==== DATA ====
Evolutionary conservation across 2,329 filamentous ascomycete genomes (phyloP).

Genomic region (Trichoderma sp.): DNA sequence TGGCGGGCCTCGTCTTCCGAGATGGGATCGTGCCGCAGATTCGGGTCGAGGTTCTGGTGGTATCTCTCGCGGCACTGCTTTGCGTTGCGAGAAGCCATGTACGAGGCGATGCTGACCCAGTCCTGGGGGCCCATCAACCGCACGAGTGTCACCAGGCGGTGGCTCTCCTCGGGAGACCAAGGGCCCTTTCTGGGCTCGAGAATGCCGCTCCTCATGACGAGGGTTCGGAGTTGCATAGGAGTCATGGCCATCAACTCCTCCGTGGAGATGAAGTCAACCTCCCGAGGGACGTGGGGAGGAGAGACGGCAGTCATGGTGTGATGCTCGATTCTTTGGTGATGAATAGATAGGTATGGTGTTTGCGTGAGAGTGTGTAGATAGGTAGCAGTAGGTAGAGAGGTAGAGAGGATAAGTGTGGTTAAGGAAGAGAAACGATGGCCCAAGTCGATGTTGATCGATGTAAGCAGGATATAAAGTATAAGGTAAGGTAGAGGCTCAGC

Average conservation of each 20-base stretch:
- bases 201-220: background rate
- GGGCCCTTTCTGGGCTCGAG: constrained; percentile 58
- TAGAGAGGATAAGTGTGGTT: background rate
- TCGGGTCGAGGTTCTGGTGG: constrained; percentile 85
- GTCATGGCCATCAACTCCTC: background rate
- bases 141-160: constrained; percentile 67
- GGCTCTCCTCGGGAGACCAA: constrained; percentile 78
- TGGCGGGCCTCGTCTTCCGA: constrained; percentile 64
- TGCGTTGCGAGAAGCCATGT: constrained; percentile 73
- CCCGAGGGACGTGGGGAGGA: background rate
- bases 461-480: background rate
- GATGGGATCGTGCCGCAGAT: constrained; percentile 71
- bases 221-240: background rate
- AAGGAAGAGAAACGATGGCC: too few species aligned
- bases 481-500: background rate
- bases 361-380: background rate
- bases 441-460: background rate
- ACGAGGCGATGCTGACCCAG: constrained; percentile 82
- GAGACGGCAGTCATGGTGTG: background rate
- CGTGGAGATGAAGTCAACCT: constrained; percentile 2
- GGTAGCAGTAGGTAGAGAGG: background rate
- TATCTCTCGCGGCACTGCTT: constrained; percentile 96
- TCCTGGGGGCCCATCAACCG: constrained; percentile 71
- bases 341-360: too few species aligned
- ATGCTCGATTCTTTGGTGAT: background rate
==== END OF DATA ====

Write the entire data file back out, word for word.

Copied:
Evolutionary conservation across 2,329 filamentous ascomycete genomes (phyloP).

Genomic region (Trichoderma sp.): DNA sequence TGGCGGGCCTCGTCTTCCGAGATGGGATCGTGCCGCAGATTCGGGTCGAGGTTCTGGTGGTATCTCTCGCGGCACTGCTTTGCGTTGCGAGAAGCCATGTACGAGGCGATGCTGACCCAGTCCTGGGGGCCCATCAACCGCACGAGTGTCACCAGGCGGTGGCTCTCCTCGGGAGACCAAGGGCCCTTTCTGGGCTCGAGAATGCCGCTCCTCATGACGAGGGTTCGGAGTTGCATAGGAGTCATGGCCATCAACTCCTCCGTGGAGATGAAGTCAACCTCCCGAGGGACGTGGGGAGGAGAGACGGCAGTCATGGTGTGATGCTCGATTCTTTGGTGATGAATAGATAGGTATGGTGTTTGCGTGAGAGTGTGTAGATAGGTAGCAGTAGGTAGAGAGGTAGAGAGGATAAGTGTGGTTAAGGAAGAGAAACGATGGCCCAAGTCGATGTTGATCGATGTAAGCAGGATATAAAGTATAAGGTAAGGTAGAGGCTCAGC

Average conservation of each 20-base stretch:
- bases 201-220: background rate
- GGGCCCTTTCTGGGCTCGAG: constrained; percentile 58
- TAGAGAGGATAAGTGTGGTT: background rate
- TCGGGTCGAGGTTCTGGTGG: constrained; percentile 85
- GTCATGGCCATCAACTCCTC: background rate
- bases 141-160: constrained; percentile 67
- GGCTCTCCTCGGGAGACCAA: constrained; percentile 78
- TGGCGGGCCTCGTCTTCCGA: constrained; percentile 64
- TGCGTTGCGAGAAGCCATGT: constrained; percentile 73
- CCCGAGGGACGTGGGGAGGA: background rate
- bases 461-480: background rate
- GATGGGATCGTGCCGCAGAT: constrained; percentile 71
- bases 221-240: background rate
- AAGGAAGAGAAACGATGGCC: too few species aligned
- bases 481-500: background rate
- bases 361-380: background rate
- bases 441-460: background rate
- ACGAGGCGATGCTGACCCAG: constrained; percentile 82
- GAGACGGCAGTCATGGTGTG: background rate
- CGTGGAGATGAAGTCAACCT: constrained; percentile 2
- GGTAGCAGTAGGTAGAGAGG: background rate
- TATCTCTCGCGGCACTGCTT: constrained; percentile 96
- TCCTGGGGGCCCATCAACCG: constrained; percentile 71
- bases 341-360: too few species aligned
- ATGCTCGATTCTTTGGTGAT: background rate